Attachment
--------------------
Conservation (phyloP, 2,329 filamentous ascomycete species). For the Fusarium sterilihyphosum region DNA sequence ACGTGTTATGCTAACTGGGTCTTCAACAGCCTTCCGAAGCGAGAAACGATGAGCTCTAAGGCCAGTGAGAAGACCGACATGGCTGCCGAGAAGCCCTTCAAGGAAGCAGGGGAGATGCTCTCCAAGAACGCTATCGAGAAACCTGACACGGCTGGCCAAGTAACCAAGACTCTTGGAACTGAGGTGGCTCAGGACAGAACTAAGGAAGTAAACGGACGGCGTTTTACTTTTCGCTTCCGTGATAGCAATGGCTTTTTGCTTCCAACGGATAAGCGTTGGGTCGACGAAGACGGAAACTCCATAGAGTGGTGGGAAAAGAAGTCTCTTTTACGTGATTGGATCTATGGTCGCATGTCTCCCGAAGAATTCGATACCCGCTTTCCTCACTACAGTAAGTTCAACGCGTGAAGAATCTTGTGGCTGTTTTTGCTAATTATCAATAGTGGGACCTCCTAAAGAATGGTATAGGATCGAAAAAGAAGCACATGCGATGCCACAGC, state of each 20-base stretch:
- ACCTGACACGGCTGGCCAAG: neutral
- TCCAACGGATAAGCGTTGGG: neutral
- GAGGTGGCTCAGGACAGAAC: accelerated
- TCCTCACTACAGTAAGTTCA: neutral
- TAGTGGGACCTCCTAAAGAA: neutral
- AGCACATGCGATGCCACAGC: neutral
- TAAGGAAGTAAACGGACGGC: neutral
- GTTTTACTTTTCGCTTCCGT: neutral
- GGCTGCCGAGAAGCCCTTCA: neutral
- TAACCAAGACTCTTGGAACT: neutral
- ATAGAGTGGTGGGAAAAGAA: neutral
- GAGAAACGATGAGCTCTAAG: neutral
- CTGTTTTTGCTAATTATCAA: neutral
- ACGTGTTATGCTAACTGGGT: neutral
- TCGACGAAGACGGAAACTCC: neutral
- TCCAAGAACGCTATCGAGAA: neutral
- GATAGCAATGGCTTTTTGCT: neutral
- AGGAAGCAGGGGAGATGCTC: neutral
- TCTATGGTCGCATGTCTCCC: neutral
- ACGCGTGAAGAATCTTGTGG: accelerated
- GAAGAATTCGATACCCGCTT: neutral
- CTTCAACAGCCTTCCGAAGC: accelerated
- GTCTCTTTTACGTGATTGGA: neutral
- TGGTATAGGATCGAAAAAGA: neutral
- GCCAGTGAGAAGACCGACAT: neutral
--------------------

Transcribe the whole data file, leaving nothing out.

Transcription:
Conservation (phyloP, 2,329 filamentous ascomycete species). For the Fusarium sterilihyphosum region DNA sequence ACGTGTTATGCTAACTGGGTCTTCAACAGCCTTCCGAAGCGAGAAACGATGAGCTCTAAGGCCAGTGAGAAGACCGACATGGCTGCCGAGAAGCCCTTCAAGGAAGCAGGGGAGATGCTCTCCAAGAACGCTATCGAGAAACCTGACACGGCTGGCCAAGTAACCAAGACTCTTGGAACTGAGGTGGCTCAGGACAGAACTAAGGAAGTAAACGGACGGCGTTTTACTTTTCGCTTCCGTGATAGCAATGGCTTTTTGCTTCCAACGGATAAGCGTTGGGTCGACGAAGACGGAAACTCCATAGAGTGGTGGGAAAAGAAGTCTCTTTTACGTGATTGGATCTATGGTCGCATGTCTCCCGAAGAATTCGATACCCGCTTTCCTCACTACAGTAAGTTCAACGCGTGAAGAATCTTGTGGCTGTTTTTGCTAATTATCAATAGTGGGACCTCCTAAAGAATGGTATAGGATCGAAAAAGAAGCACATGCGATGCCACAGC, state of each 20-base stretch:
- ACCTGACACGGCTGGCCAAG: neutral
- TCCAACGGATAAGCGTTGGG: neutral
- GAGGTGGCTCAGGACAGAAC: accelerated
- TCCTCACTACAGTAAGTTCA: neutral
- TAGTGGGACCTCCTAAAGAA: neutral
- AGCACATGCGATGCCACAGC: neutral
- TAAGGAAGTAAACGGACGGC: neutral
- GTTTTACTTTTCGCTTCCGT: neutral
- GGCTGCCGAGAAGCCCTTCA: neutral
- TAACCAAGACTCTTGGAACT: neutral
- ATAGAGTGGTGGGAAAAGAA: neutral
- GAGAAACGATGAGCTCTAAG: neutral
- CTGTTTTTGCTAATTATCAA: neutral
- ACGTGTTATGCTAACTGGGT: neutral
- TCGACGAAGACGGAAACTCC: neutral
- TCCAAGAACGCTATCGAGAA: neutral
- GATAGCAATGGCTTTTTGCT: neutral
- AGGAAGCAGGGGAGATGCTC: neutral
- TCTATGGTCGCATGTCTCCC: neutral
- ACGCGTGAAGAATCTTGTGG: accelerated
- GAAGAATTCGATACCCGCTT: neutral
- CTTCAACAGCCTTCCGAAGC: accelerated
- GTCTCTTTTACGTGATTGGA: neutral
- TGGTATAGGATCGAAAAAGA: neutral
- GCCAGTGAGAAGACCGACAT: neutral